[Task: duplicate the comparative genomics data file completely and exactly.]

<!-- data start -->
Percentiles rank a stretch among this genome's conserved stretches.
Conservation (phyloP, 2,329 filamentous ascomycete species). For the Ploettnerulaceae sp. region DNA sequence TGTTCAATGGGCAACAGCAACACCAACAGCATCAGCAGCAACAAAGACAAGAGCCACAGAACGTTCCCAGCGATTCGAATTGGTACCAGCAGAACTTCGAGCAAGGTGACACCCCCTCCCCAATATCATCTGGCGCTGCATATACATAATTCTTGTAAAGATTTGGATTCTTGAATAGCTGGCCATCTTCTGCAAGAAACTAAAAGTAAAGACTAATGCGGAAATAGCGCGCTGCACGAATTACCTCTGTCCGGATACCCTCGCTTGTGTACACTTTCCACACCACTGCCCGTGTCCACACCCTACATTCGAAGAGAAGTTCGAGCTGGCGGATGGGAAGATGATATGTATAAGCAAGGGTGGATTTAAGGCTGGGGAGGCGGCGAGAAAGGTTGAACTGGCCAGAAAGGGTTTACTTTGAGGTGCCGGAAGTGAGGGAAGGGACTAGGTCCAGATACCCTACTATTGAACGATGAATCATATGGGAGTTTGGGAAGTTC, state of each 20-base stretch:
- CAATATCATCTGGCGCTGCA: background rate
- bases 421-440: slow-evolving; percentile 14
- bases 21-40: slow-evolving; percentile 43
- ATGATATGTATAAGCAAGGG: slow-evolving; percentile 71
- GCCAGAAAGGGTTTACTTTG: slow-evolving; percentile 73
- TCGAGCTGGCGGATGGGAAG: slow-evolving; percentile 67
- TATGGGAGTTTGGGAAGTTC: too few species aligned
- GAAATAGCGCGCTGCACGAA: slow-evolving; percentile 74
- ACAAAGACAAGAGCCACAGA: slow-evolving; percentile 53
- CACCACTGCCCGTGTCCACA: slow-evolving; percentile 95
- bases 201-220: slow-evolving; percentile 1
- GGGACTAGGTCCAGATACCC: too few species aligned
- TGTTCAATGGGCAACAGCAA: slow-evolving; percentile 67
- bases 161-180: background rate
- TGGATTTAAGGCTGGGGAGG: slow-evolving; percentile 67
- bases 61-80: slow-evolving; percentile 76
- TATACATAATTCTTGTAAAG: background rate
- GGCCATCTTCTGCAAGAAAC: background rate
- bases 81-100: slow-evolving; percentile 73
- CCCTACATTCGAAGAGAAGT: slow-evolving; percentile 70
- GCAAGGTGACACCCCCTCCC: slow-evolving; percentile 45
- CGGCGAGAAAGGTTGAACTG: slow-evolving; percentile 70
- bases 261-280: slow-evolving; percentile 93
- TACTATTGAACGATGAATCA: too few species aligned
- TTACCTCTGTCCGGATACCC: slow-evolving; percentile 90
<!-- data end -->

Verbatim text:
Percentiles rank a stretch among this genome's conserved stretches.
Conservation (phyloP, 2,329 filamentous ascomycete species). For the Ploettnerulaceae sp. region DNA sequence TGTTCAATGGGCAACAGCAACACCAACAGCATCAGCAGCAACAAAGACAAGAGCCACAGAACGTTCCCAGCGATTCGAATTGGTACCAGCAGAACTTCGAGCAAGGTGACACCCCCTCCCCAATATCATCTGGCGCTGCATATACATAATTCTTGTAAAGATTTGGATTCTTGAATAGCTGGCCATCTTCTGCAAGAAACTAAAAGTAAAGACTAATGCGGAAATAGCGCGCTGCACGAATTACCTCTGTCCGGATACCCTCGCTTGTGTACACTTTCCACACCACTGCCCGTGTCCACACCCTACATTCGAAGAGAAGTTCGAGCTGGCGGATGGGAAGATGATATGTATAAGCAAGGGTGGATTTAAGGCTGGGGAGGCGGCGAGAAAGGTTGAACTGGCCAGAAAGGGTTTACTTTGAGGTGCCGGAAGTGAGGGAAGGGACTAGGTCCAGATACCCTACTATTGAACGATGAATCATATGGGAGTTTGGGAAGTTC, state of each 20-base stretch:
- CAATATCATCTGGCGCTGCA: background rate
- bases 421-440: slow-evolving; percentile 14
- bases 21-40: slow-evolving; percentile 43
- ATGATATGTATAAGCAAGGG: slow-evolving; percentile 71
- GCCAGAAAGGGTTTACTTTG: slow-evolving; percentile 73
- TCGAGCTGGCGGATGGGAAG: slow-evolving; percentile 67
- TATGGGAGTTTGGGAAGTTC: too few species aligned
- GAAATAGCGCGCTGCACGAA: slow-evolving; percentile 74
- ACAAAGACAAGAGCCACAGA: slow-evolving; percentile 53
- CACCACTGCCCGTGTCCACA: slow-evolving; percentile 95
- bases 201-220: slow-evolving; percentile 1
- GGGACTAGGTCCAGATACCC: too few species aligned
- TGTTCAATGGGCAACAGCAA: slow-evolving; percentile 67
- bases 161-180: background rate
- TGGATTTAAGGCTGGGGAGG: slow-evolving; percentile 67
- bases 61-80: slow-evolving; percentile 76
- TATACATAATTCTTGTAAAG: background rate
- GGCCATCTTCTGCAAGAAAC: background rate
- bases 81-100: slow-evolving; percentile 73
- CCCTACATTCGAAGAGAAGT: slow-evolving; percentile 70
- GCAAGGTGACACCCCCTCCC: slow-evolving; percentile 45
- CGGCGAGAAAGGTTGAACTG: slow-evolving; percentile 70
- bases 261-280: slow-evolving; percentile 93
- TACTATTGAACGATGAATCA: too few species aligned
- TTACCTCTGTCCGGATACCC: slow-evolving; percentile 90